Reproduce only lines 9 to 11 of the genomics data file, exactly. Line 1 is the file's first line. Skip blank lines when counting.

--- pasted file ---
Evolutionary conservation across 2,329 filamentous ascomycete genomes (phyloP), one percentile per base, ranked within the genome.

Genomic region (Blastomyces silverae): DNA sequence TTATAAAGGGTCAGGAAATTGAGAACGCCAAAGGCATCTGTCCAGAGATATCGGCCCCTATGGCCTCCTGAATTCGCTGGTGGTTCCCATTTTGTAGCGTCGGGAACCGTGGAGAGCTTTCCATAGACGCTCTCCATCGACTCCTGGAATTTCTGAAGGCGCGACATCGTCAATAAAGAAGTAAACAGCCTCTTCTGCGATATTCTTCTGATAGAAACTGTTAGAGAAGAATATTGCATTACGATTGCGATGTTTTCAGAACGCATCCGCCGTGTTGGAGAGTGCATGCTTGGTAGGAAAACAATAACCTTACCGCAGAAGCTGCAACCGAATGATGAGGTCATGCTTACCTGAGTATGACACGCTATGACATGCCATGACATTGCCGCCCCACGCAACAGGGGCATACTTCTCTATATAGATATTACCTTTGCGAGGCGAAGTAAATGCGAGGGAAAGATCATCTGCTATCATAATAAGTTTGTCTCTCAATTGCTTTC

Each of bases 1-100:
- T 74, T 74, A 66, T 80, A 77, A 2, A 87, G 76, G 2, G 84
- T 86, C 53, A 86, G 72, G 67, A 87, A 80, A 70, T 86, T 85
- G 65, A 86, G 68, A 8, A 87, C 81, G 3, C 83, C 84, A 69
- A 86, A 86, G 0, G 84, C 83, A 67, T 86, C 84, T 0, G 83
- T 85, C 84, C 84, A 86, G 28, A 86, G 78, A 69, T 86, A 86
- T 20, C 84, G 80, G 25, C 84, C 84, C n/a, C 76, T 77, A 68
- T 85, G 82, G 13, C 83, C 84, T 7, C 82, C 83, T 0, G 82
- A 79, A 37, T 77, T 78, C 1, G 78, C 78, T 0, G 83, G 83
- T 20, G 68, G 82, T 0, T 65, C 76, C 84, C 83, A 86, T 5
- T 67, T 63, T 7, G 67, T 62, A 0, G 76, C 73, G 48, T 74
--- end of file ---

- T 20, C 84, G 80, G 25, C 84, C 84, C n/a, C 76, T 77, A 68
- T 85, G 82, G 13, C 83, C 84, T 7, C 82, C 83, T 0, G 82
- A 79, A 37, T 77, T 78, C 1, G 78, C 78, T 0, G 83, G 83